From: Keith Henson (firstname.lastname@example.org)
Date: Sat 16 Aug 2003 - 03:23:49 GMT
Believe It, or Not
By Nicholas D. Kristof
Op-Ed Columnist, New York Times
Friday, August 15, 2003 Posted: 9:49 AM EDT (1349 GMT)
Today marks the Roman Catholics' Feast of the Assumption, honoring the
moment that they believe God brought the Virgin Mary into Heaven. So here's
a fact appropriate for the day: Americans are three times as likely to
believe in the Virgin Birth of Jesus (83 percent) as in evolution (28
So this day is an opportunity to look at perhaps the most fundamental
divide between America and the rest of the industrialized world: faith.
Religion remains central to American life, and is getting more so, in a way
that is true of no other industrialized country, with the possible
exception of South Korea.
Americans believe, 58 percent to 40 percent, that it is necessary to
believe in God to be moral. In contrast, other developed countries
overwhelmingly believe that it is not necessary. In France, only 13 percent
agree with the U.S. view. (For details on the polls cited in this column,
go to www.nytimes.com/kristofresponds.)
The faith in the Virgin Birth reflects the way American Christianity is
becoming less intellectual and more mystical over time. The percentage of
Americans who believe in the Virgin Birth actually rose five points in the
My grandfather was fairly typical of his generation: A devout and active
Presbyterian elder, he nonetheless believed firmly in evolution and
regarded the Virgin Birth as a pious legend. Those kinds of mainline
Christians are vanishing, replaced by evangelicals. Since 1960, the number
of Pentecostalists has increased fourfold, while the number of
Episcopalians has dropped almost in half.
The result is a gulf not only between America and the rest of the
industrialized world, but a growing split at home as well. One of the most
poisonous divides is the one between intellectual and religious America.
Some liberals wear T-shirts declaring, "So Many Right-Wing Christians . . .
So Few Lions." On the other side, there are attitudes like those on a Web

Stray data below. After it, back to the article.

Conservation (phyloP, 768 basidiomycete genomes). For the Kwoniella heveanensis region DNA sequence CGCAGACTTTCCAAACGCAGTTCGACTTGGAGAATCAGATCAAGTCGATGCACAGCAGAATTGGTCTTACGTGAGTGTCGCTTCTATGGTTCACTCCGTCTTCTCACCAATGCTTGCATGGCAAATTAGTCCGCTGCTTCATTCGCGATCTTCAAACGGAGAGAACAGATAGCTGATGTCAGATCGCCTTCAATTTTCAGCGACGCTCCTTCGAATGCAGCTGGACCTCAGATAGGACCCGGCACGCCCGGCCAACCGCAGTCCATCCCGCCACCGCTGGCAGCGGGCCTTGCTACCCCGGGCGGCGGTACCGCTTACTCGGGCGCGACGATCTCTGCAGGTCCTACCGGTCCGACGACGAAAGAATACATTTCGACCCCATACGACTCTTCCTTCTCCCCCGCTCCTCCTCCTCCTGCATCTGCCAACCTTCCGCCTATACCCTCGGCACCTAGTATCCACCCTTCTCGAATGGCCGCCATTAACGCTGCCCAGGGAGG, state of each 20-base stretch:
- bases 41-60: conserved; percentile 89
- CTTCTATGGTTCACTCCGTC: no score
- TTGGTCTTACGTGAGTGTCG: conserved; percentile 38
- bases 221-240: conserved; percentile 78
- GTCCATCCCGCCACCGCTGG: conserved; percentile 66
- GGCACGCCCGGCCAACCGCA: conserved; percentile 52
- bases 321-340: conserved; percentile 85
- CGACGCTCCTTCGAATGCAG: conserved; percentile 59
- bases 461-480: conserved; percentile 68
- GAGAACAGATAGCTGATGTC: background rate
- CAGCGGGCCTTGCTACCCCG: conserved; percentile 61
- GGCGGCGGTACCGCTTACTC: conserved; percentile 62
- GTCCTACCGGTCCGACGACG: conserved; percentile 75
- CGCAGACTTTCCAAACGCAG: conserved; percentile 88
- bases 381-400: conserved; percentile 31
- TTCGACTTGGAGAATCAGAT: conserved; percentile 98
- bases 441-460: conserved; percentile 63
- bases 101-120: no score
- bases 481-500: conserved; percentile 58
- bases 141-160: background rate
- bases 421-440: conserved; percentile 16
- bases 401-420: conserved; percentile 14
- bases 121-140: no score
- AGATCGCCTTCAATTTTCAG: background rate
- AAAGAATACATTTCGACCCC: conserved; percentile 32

site, dutyisours.com/gwbush.htm, explaining the 2000 election this way:
"God defeated armies of Philistines and others with confusion. Dimpled and
hanging chads may also be because of God's intervention on those who were
voting incorrectly. Why is GW Bush our president? It was God's choice."
The Virgin Mary is an interesting prism through which to examine America's
emphasis on faith because most Biblical scholars regard the evidence for
the Virgin Birth, and for Mary's assumption into Heaven (which was
proclaimed as Catholic dogma only in 1950), as so shaky that it pretty much
has to be a leap of faith. As the Catholic theologian Hans Küng puts it in
"On Being a Christian," the Virgin Birth is a "collection of largely uncertain, mutually contradictory, strongly legendary" narratives, an echo of virgin birth myths that were widespread in many parts of the ancient world.
Jaroslav Pelikan, the great Yale historian and theologian, says in his book
"Mary Through the Centuries" that the earliest references to Mary (like Mark's gospel, the first to be written, or Paul's letter to the Galatians) don't mention anything unusual about the conception of Jesus. The Gospels of Matthew and Luke do say Mary was a virgin, but internal evidence suggests that that part of Luke, in particular, may have been added later by someone else (it is written, for example, in a different kind of Greek than the rest of that gospel).
Yet despite the lack of scientific or historical evidence, and despite the
doubts of Biblical scholars, America is so pious that not only do 91
percent of Christians say they believe in the Virgin Birth, but so do an
astonishing 47 percent of U.S. non-Christians.
I'm not denigrating anyone's beliefs. And I don't pretend to know why
America is so much more infused with religious faith than the rest of the
world. But I do think that we're in the middle of another religious Great
Awakening, and that while this may bring spiritual comfort to many, it will
also mean a growing polarization within our society.
But mostly, I'm troubled by the way the great intellectual traditions of
Catholic and Protestant churches alike are withering, leaving the scholarly
and religious worlds increasingly antagonistic. I worry partly because of
the time I've spent with self-satisfied and unquestioning mullahs and
imams, for the Islamic world is in crisis today in large part because of a
similar drift away from a rich intellectual tradition and toward the
mystical. The heart is a wonderful organ, but so is the brain.
Nicholas D. Kristof is an op-ed columnist for the New York Times.
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